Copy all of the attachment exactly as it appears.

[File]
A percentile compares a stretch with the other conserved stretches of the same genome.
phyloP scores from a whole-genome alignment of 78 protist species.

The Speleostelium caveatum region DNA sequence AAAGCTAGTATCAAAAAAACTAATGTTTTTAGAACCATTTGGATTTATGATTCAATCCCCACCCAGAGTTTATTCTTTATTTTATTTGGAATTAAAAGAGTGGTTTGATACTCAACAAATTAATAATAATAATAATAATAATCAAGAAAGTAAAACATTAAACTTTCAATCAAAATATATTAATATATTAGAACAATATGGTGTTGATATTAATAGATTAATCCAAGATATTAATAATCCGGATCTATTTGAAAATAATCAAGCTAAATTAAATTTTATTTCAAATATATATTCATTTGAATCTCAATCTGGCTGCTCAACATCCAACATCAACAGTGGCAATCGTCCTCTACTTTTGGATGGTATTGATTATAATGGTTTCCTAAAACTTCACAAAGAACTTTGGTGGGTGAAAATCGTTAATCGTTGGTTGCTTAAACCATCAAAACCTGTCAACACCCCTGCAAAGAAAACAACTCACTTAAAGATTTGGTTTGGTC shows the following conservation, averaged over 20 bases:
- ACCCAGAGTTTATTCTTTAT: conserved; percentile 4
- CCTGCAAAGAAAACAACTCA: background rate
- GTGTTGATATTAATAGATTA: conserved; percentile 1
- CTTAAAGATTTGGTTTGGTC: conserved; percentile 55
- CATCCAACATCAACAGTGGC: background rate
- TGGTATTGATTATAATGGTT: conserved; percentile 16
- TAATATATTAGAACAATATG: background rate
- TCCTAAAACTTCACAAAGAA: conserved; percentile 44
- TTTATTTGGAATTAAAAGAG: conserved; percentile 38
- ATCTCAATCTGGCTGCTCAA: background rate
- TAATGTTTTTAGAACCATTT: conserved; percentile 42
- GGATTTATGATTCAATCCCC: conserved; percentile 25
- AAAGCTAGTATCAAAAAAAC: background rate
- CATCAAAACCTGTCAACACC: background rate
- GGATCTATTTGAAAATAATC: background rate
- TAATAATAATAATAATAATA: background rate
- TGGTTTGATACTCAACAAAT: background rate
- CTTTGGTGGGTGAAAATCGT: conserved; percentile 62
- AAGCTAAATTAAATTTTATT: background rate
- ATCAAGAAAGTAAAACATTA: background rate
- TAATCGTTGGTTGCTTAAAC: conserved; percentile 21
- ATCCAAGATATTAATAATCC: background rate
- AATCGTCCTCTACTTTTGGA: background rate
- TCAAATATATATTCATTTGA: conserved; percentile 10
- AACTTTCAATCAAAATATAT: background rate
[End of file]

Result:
A percentile compares a stretch with the other conserved stretches of the same genome.
phyloP scores from a whole-genome alignment of 78 protist species.

The Speleostelium caveatum region DNA sequence AAAGCTAGTATCAAAAAAACTAATGTTTTTAGAACCATTTGGATTTATGATTCAATCCCCACCCAGAGTTTATTCTTTATTTTATTTGGAATTAAAAGAGTGGTTTGATACTCAACAAATTAATAATAATAATAATAATAATCAAGAAAGTAAAACATTAAACTTTCAATCAAAATATATTAATATATTAGAACAATATGGTGTTGATATTAATAGATTAATCCAAGATATTAATAATCCGGATCTATTTGAAAATAATCAAGCTAAATTAAATTTTATTTCAAATATATATTCATTTGAATCTCAATCTGGCTGCTCAACATCCAACATCAACAGTGGCAATCGTCCTCTACTTTTGGATGGTATTGATTATAATGGTTTCCTAAAACTTCACAAAGAACTTTGGTGGGTGAAAATCGTTAATCGTTGGTTGCTTAAACCATCAAAACCTGTCAACACCCCTGCAAAGAAAACAACTCACTTAAAGATTTGGTTTGGTC shows the following conservation, averaged over 20 bases:
- ACCCAGAGTTTATTCTTTAT: conserved; percentile 4
- CCTGCAAAGAAAACAACTCA: background rate
- GTGTTGATATTAATAGATTA: conserved; percentile 1
- CTTAAAGATTTGGTTTGGTC: conserved; percentile 55
- CATCCAACATCAACAGTGGC: background rate
- TGGTATTGATTATAATGGTT: conserved; percentile 16
- TAATATATTAGAACAATATG: background rate
- TCCTAAAACTTCACAAAGAA: conserved; percentile 44
- TTTATTTGGAATTAAAAGAG: conserved; percentile 38
- ATCTCAATCTGGCTGCTCAA: background rate
- TAATGTTTTTAGAACCATTT: conserved; percentile 42
- GGATTTATGATTCAATCCCC: conserved; percentile 25
- AAAGCTAGTATCAAAAAAAC: background rate
- CATCAAAACCTGTCAACACC: background rate
- GGATCTATTTGAAAATAATC: background rate
- TAATAATAATAATAATAATA: background rate
- TGGTTTGATACTCAACAAAT: background rate
- CTTTGGTGGGTGAAAATCGT: conserved; percentile 62
- AAGCTAAATTAAATTTTATT: background rate
- ATCAAGAAAGTAAAACATTA: background rate
- TAATCGTTGGTTGCTTAAAC: conserved; percentile 21
- ATCCAAGATATTAATAATCC: background rate
- AATCGTCCTCTACTTTTGGA: background rate
- TCAAATATATATTCATTTGA: conserved; percentile 10
- AACTTTCAATCAAAATATAT: background rate